BEIRUT/LONDON (Reuters) - OPEC members are considering further oil output cuts but should wait until the effect of the current reduced level of production is made clear, Iran said on Wednesday, hinting at possible further OPEC action after oil sank to a seven-month low.
OPEC and allied outside producers agreed on May 25 to extend an existing supply cut into 2018, but oil has declined sharply since on rising production from the United States and Nigeria and Libya, two OPEC members exempt from cutting output.
"We are in discussions with OPEC members to prepare ourselves for a new decision," Iranian oil minister Bijan Zanganeh said after a cabinet meeting, according to the website for the Islamic Republic of Iran Broadcasting (IRIB).
"But making decisions in this organisation is very difficult because any decision will mean production cuts for the members."
The reason for the discussion is an increase in the levels of United States production which members of the Organization of the Petroleum Exporting Countries had not predicted, Zanganeh said.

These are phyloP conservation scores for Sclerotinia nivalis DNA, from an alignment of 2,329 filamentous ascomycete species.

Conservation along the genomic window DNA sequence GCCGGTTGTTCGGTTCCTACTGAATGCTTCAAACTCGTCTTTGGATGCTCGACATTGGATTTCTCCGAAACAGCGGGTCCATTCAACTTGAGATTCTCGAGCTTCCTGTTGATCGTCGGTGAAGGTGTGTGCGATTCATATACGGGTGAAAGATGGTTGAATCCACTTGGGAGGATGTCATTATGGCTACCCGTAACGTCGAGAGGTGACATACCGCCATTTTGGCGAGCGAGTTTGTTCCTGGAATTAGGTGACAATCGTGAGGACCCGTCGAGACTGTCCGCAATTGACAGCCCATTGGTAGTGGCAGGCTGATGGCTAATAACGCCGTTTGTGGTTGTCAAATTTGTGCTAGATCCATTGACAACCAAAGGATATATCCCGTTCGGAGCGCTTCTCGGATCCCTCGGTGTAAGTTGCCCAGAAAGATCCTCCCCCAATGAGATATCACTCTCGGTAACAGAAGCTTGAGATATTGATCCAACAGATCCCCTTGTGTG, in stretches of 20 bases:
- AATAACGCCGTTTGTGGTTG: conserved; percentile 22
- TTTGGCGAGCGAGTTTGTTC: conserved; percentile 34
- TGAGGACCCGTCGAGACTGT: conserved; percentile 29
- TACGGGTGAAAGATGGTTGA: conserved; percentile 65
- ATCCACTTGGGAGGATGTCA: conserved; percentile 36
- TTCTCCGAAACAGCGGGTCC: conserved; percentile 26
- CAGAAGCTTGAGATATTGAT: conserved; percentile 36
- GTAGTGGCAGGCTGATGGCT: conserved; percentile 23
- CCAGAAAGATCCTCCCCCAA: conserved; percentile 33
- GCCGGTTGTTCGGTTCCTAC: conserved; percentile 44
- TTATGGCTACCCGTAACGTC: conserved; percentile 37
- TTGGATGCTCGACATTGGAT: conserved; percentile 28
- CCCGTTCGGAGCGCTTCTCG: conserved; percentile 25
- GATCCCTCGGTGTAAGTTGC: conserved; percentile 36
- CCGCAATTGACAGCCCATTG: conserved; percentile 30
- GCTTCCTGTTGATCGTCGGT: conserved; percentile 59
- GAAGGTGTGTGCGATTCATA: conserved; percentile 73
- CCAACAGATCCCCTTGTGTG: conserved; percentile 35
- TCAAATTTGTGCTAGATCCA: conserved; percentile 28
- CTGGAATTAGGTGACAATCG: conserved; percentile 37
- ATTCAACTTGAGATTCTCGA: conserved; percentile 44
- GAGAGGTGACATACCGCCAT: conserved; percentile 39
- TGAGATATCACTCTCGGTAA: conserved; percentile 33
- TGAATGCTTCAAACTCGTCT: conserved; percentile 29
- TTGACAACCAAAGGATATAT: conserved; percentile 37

The comment is the first hint from an OPEC minister of possible further action, although OPEC delegates downplayed the idea of a new cut, citing the difficulty of getting the exempt producers to cap output.
Nigeria and Libya are exempt from the current supply cut because of production losses caused by unrest, and Iran was given a small increase so it could recover market share lost while under Western sanctions.
"I don't think so unless Iran would accept being included in the cut," said one source close to OPEC, asked if the idea of a new reduction was likely to move forward.
Three other OPEC delegates in comments to Reuters dismissed the idea of a new cut.
To be sure, sources told Reuters this month that OPEC discussed cutting output further when it met on May 25 and could revisit the proposal should inventories remain high and continue to weigh on prices.
For now though, key oil ministers including Saudi Energy Minister Khalid al-Falih are of the view that the market is heading in the right direction. Russia said on June 11 there was no need to review the agreement.
Reporting by Babak Dehghanpisheh, Alex Lawler and Rania El Gamal; editing by Jason Neely and Susan Thomas